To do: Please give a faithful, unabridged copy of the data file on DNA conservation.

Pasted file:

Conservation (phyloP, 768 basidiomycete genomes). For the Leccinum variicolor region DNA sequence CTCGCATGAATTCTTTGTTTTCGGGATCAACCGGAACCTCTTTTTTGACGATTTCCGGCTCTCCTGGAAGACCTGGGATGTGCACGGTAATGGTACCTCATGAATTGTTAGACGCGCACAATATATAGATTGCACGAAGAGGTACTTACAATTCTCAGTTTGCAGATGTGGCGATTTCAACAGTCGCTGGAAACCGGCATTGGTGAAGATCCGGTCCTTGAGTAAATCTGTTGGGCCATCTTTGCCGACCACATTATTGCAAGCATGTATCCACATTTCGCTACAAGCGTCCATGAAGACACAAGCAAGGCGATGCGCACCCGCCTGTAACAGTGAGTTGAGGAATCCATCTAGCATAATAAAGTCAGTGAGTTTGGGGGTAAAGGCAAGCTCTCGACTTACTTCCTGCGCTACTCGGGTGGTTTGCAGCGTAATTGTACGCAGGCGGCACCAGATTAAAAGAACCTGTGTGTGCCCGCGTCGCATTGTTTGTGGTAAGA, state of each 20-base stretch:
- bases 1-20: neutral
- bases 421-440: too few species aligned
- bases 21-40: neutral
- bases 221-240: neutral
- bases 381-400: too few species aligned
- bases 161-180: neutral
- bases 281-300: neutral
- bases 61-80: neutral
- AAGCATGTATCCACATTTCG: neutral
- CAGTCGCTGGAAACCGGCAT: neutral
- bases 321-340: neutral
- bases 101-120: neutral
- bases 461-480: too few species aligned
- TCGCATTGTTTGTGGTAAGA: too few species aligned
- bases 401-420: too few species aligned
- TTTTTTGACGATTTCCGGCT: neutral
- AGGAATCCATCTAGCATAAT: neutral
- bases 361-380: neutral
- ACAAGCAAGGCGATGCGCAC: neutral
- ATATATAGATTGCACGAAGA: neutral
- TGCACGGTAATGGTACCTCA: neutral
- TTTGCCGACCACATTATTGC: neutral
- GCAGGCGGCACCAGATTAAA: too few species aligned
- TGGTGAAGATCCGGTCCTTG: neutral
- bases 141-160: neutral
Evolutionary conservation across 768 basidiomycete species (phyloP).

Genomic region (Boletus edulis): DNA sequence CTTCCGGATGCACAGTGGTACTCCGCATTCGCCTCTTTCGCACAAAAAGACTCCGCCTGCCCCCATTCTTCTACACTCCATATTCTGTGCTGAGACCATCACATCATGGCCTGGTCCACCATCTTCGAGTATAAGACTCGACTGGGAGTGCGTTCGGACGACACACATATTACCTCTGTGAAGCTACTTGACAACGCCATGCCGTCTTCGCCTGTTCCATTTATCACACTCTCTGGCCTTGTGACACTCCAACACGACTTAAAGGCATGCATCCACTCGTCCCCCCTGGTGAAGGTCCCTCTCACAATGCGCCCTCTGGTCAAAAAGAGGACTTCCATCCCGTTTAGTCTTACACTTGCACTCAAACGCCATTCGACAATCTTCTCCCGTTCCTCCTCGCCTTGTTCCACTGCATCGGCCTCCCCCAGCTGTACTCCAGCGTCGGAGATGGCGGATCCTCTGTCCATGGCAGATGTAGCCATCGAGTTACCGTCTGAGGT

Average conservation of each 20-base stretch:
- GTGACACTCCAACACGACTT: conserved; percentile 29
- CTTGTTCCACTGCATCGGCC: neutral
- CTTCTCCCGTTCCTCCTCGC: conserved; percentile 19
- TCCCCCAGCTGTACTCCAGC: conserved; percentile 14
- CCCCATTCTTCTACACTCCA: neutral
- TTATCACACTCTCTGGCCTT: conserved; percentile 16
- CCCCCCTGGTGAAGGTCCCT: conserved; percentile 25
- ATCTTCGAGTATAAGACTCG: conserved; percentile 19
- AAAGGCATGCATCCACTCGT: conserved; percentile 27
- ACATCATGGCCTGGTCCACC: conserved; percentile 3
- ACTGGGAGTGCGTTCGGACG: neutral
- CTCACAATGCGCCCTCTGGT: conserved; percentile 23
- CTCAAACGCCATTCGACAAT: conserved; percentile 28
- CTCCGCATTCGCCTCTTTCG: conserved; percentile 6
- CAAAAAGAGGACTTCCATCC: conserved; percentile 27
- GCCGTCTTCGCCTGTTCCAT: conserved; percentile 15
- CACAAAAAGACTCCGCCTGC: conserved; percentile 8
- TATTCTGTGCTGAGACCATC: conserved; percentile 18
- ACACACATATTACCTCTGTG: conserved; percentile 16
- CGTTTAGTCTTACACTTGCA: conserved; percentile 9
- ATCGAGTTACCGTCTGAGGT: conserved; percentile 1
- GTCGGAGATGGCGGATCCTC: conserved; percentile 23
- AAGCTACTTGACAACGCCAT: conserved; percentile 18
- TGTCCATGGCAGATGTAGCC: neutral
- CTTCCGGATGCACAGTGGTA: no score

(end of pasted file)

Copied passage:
Conservation (phyloP, 768 basidiomycete genomes). For the Leccinum variicolor region DNA sequence CTCGCATGAATTCTTTGTTTTCGGGATCAACCGGAACCTCTTTTTTGACGATTTCCGGCTCTCCTGGAAGACCTGGGATGTGCACGGTAATGGTACCTCATGAATTGTTAGACGCGCACAATATATAGATTGCACGAAGAGGTACTTACAATTCTCAGTTTGCAGATGTGGCGATTTCAACAGTCGCTGGAAACCGGCATTGGTGAAGATCCGGTCCTTGAGTAAATCTGTTGGGCCATCTTTGCCGACCACATTATTGCAAGCATGTATCCACATTTCGCTACAAGCGTCCATGAAGACACAAGCAAGGCGATGCGCACCCGCCTGTAACAGTGAGTTGAGGAATCCATCTAGCATAATAAAGTCAGTGAGTTTGGGGGTAAAGGCAAGCTCTCGACTTACTTCCTGCGCTACTCGGGTGGTTTGCAGCGTAATTGTACGCAGGCGGCACCAGATTAAAAGAACCTGTGTGTGCCCGCGTCGCATTGTTTGTGGTAAGA, state of each 20-base stretch:
- bases 1-20: neutral
- bases 421-440: too few species aligned
- bases 21-40: neutral
- bases 221-240: neutral
- bases 381-400: too few species aligned
- bases 161-180: neutral
- bases 281-300: neutral
- bases 61-80: neutral
- AAGCATGTATCCACATTTCG: neutral
- CAGTCGCTGGAAACCGGCAT: neutral
- bases 321-340: neutral
- bases 101-120: neutral
- bases 461-480: too few species aligned
- TCGCATTGTTTGTGGTAAGA: too few species aligned
- bases 401-420: too few species aligned
- TTTTTTGACGATTTCCGGCT: neutral
- AGGAATCCATCTAGCATAAT: neutral
- bases 361-380: neutral
- ACAAGCAAGGCGATGCGCAC: neutral
- ATATATAGATTGCACGAAGA: neutral
- TGCACGGTAATGGTACCTCA: neutral
- TTTGCCGACCACATTATTGC: neutral
- GCAGGCGGCACCAGATTAAA: too few species aligned
- TGGTGAAGATCCGGTCCTTG: neutral
- bases 141-160: neutral
Evolutionary conservation across 768 basidiomycete species (phyloP).

Genomic region (Boletus edulis): DNA sequence CTTCCGGATGCACAGTGGTACTCCGCATTCGCCTCTTTCGCACAAAAAGACTCCGCCTGCCCCCATTCTTCTACACTCCATATTCTGTGCTGAGACCATCACATCATGGCCTGGTCCACCATCTTCGAGTATAAGACTCGACTGGGAGTGCGTTCGGACGACACACATATTACCTCTGTGAAGCTACTTGACAACGCCATGCCGTCTTCGCCTGTTCCATTTATCACACTCTCTGGCCTTGTGACACTCCAACACGACTTAAAGGCATGCATCCACTCGTCCCCCCTGGTGAAGGTCCCTCTCACAATGCGCCCTCTGGTCAAAAAGAGGACTTCCATCCCGTTTAGTCTTACACTTGCACTCAAACGCCATTCGACAATCTTCTCCCGTTCCTCCTCGCCTTGTTCCACTGCATCGGCCTCCCCCAGCTGTACTCCAGCGTCGGAGATGGCGGATCCTCTGTCCATGGCAGATGTAGCCATCGAGTTACCGTCTGAGGT

Average conservation of each 20-base stretch:
- GTGACACTCCAACACGACTT: conserved; percentile 29
- CTTGTTCCACTGCATCGGCC: neutral
- CTTCTCCCGTTCCTCCTCGC: conserved; percentile 19
- TCCCCCAGCTGTACTCCAGC: conserved; percentile 14
- CCCCATTCTTCTACACTCCA: neutral
- TTATCACACTCTCTGGCCTT: conserved; percentile 16
- CCCCCCTGGTGAAGGTCCCT: conserved; percentile 25
- ATCTTCGAGTATAAGACTCG: conserved; percentile 19
- AAAGGCATGCATCCACTCGT: conserved; percentile 27
- ACATCATGGCCTGGTCCACC: conserved; percentile 3
- ACTGGGAGTGCGTTCGGACG: neutral
- CTCACAATGCGCCCTCTGGT: conserved; percentile 23
- CTCAAACGCCATTCGACAAT: conserved; percentile 28
- CTCCGCATTCGCCTCTTTCG: conserved; percentile 6
- CAAAAAGAGGACTTCCATCC: conserved; percentile 27
- GCCGTCTTCGCCTGTTCCAT: conserved; percentile 15
- CACAAAAAGACTCCGCCTGC: conserved; percentile 8
- TATTCTGTGCTGAGACCATC: conserved; percentile 18
- ACACACATATTACCTCTGTG: conserved; percentile 16
- CGTTTAGTCTTACACTTGCA: conserved; percentile 9
- ATCGAGTTACCGTCTGAGGT: conserved; percentile 1
- GTCGGAGATGGCGGATCCTC: conserved; percentile 23
- AAGCTACTTGACAACGCCAT: conserved; percentile 18
- TGTCCATGGCAGATGTAGCC: neutral
- CTTCCGGATGCACAGTGGTA: no score